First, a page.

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Places Journal - Unfinished New York
Belmont Freeman | March 7, 2017

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From Issue No. 258 | May 1, 2017

New Yorks historic preservation community has been in celebratory mode this year, marking a half-century since the passage of the citys Landmarks Law. Observances will go national next year, with the fiftieth anniversary of the National Historic Preservation Act. The Museum of the City of New York is honoring the occasion with a splendid exhibition, Saving Place: 50 Years of New York City Landmarks, curated by Donald Albrecht and Andrew Scott Dolkart, which is accompanied by a handsome catalogue and a series of smart public programs.

Earlier this year I attended a panel discussion at the museum on The Politics of Preservation. There panelist Peg Breen, president of the New York Landmarks Conservancy, cut through the generally congratulatory mood by declaring that historic preservation in New York is under siege, facing its gravest threats since 1978, when the U.S. Supreme Court upheld the citys landmarks ordinance in the famous Grand Central Terminal case. To which my response was: Really? Can this be true? Or is this just the latest posture of a movement that seems always to be in need of a crisis?

In fact it would seem that historic preservation is today stronger than ever. The past half century has seen the movement evolve and mature from a rarified special interest on shaky legal and political ground to an institution  an ethos  firmly entrenched in our culture. In New York City, for instance, large parts of every borough are protected by historic district designation, and the Landmarks Preservation Commission has unquestioned authority to prevent building owners and developers from making inappropriate alterations to landmark structures or intrusions into historic districts. But no; according to Breen, I am wrong. There are ascendant forces, fueled by New Yorks white-hot real estate market, that threaten to undo decades of progress. Breen cited the current mayoral administrations intention to modify the longstanding regulation of contextual zoning  a mechanism to control the height and bulk of new buildings in neighborhoods of distinctive character, generally to the effect of perpetuating existing development patterns  by allowing taller buildings in such zones, many of which are contiguous with historic districts. Likewise she warned about the potential effects of up-zoning Midtown East  of allowing taller towers in the area around Grand Central Terminal  which would raise land values and thus subject historic properties to intensified threats of demolition, while the Landmarks Preservation Commission is acting too slowly to designate and protect those properties. And she lamented a proposed bill being debated by the City Council that would impose time limits on the LPC: that if a property is nominated for landmark designation and the commission does not act within a certain period, there would be a five-year moratorium on reconsidering that property, during which time anything could happen.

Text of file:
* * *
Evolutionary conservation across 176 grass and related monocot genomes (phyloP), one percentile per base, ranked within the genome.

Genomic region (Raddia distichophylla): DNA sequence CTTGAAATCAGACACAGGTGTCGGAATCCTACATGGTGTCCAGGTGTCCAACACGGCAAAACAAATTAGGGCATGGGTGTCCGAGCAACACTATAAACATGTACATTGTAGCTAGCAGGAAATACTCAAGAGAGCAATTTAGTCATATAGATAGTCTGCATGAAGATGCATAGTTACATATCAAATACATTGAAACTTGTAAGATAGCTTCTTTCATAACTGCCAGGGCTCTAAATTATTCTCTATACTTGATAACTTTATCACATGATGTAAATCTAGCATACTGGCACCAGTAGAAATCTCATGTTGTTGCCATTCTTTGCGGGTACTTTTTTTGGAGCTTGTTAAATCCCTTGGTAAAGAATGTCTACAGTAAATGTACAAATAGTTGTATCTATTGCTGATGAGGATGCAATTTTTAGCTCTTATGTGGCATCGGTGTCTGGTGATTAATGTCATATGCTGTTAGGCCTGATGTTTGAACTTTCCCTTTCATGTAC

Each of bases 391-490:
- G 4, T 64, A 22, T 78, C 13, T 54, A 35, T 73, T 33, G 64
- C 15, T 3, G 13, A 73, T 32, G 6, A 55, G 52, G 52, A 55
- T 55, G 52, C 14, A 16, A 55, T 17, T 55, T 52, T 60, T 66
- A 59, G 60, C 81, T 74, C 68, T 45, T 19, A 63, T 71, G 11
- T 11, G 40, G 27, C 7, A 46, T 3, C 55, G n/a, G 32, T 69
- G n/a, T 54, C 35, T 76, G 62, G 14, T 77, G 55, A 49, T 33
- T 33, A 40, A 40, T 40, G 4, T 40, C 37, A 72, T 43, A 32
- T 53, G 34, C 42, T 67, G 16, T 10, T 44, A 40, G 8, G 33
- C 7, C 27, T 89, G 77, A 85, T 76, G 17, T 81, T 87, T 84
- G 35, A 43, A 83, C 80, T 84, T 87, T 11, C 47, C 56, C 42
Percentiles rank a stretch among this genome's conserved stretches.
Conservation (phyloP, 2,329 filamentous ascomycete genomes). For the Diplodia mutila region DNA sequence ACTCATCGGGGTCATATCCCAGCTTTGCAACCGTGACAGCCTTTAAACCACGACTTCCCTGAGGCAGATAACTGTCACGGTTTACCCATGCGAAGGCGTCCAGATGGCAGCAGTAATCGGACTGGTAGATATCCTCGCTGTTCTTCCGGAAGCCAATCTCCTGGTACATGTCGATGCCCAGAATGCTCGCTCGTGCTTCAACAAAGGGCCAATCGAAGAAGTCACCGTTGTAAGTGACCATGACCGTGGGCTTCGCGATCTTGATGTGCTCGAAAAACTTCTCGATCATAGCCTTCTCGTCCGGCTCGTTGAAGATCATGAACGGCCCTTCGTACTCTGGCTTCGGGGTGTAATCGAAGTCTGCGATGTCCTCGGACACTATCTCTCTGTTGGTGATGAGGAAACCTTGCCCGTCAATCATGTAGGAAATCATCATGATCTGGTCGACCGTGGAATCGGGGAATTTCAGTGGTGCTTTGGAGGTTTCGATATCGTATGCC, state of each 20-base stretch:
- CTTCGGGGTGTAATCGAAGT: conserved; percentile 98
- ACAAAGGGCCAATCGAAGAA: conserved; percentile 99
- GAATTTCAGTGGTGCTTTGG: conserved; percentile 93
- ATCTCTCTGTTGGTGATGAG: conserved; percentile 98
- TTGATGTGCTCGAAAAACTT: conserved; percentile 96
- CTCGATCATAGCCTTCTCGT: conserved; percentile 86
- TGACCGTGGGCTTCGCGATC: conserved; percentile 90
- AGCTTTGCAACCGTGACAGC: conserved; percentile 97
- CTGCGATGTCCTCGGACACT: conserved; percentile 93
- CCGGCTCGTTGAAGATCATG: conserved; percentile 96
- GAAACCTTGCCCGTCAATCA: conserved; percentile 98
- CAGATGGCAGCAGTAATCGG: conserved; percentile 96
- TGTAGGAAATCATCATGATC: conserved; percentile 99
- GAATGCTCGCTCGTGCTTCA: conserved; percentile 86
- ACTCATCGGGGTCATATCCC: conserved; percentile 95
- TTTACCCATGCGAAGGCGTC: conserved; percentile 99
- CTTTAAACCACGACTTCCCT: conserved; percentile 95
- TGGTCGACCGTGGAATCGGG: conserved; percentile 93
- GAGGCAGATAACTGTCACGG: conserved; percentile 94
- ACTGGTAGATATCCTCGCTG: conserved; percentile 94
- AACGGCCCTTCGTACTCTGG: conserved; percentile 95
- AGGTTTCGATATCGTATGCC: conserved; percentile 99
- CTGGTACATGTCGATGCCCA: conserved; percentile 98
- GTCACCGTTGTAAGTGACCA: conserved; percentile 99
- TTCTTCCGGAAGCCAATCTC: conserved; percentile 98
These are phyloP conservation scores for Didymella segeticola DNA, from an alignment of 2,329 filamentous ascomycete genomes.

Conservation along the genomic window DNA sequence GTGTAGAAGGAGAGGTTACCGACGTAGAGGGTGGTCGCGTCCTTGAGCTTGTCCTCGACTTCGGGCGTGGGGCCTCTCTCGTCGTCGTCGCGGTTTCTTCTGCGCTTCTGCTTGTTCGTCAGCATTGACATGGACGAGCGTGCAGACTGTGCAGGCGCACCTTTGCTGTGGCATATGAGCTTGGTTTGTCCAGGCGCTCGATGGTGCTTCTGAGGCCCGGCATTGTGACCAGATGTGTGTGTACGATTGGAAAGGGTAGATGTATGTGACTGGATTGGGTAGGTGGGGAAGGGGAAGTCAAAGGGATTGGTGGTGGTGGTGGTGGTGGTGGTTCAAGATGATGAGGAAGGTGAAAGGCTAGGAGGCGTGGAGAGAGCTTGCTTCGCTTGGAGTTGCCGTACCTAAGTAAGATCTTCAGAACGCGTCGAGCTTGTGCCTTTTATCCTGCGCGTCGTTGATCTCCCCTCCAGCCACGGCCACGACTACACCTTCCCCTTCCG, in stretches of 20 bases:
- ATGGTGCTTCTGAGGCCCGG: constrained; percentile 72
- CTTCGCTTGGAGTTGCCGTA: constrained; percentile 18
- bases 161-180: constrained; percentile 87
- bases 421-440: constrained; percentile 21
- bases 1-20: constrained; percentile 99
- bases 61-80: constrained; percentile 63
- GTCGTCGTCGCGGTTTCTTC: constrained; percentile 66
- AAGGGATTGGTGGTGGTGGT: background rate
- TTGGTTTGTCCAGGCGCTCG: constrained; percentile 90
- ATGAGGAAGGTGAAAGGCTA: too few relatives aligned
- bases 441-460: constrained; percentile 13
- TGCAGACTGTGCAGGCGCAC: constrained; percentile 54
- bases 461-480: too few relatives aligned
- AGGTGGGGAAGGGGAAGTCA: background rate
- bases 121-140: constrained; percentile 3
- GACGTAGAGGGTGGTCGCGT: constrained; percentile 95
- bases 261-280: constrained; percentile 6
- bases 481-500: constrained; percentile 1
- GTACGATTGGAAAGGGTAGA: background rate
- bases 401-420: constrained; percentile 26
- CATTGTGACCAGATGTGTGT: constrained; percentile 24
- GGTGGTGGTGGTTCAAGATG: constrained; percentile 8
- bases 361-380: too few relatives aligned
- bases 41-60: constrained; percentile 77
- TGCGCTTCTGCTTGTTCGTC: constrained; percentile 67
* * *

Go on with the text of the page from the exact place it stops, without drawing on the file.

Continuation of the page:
That the preservation battle is now playing out over wonky issues of bureaucratic process suggests the phenomenal success of the movement.

Let me process this. The possibility that a building somewhat taller than those in its immediate context might be sited on a lot not within, but bordering, a historic district may alarm conservation purists; but it hardly constitutes an existential threat to historic preservation in New York City. And no matter the possible rezoning of Midtown East, the LPC should be considering the designation of worthy properties around Grand Central: In this light it might actually be good that the proposed rezoning gives this matter new urgency, since the commission has become notoriously slow with designation cases. And why shouldnt it be subject to deadlines, like other city agencies? To put it another way: these are the kinds of problems that the preservation pioneers who picketed unsuccessfully to prevent the demolition of Penn Station could only dream about. That the discussion  the preservation battle  is now playing out over wonky issues of bureaucratic process and procedure seems proof of the phenomenal success of the movement in the past fifty years. Far beyond struggling to save individual buildings from destruction  though clearly this remains a never-ending concern  preservationists today are going head to head with City Hall, the City Planning Commission, and the real estate industry over the very shape of the city.

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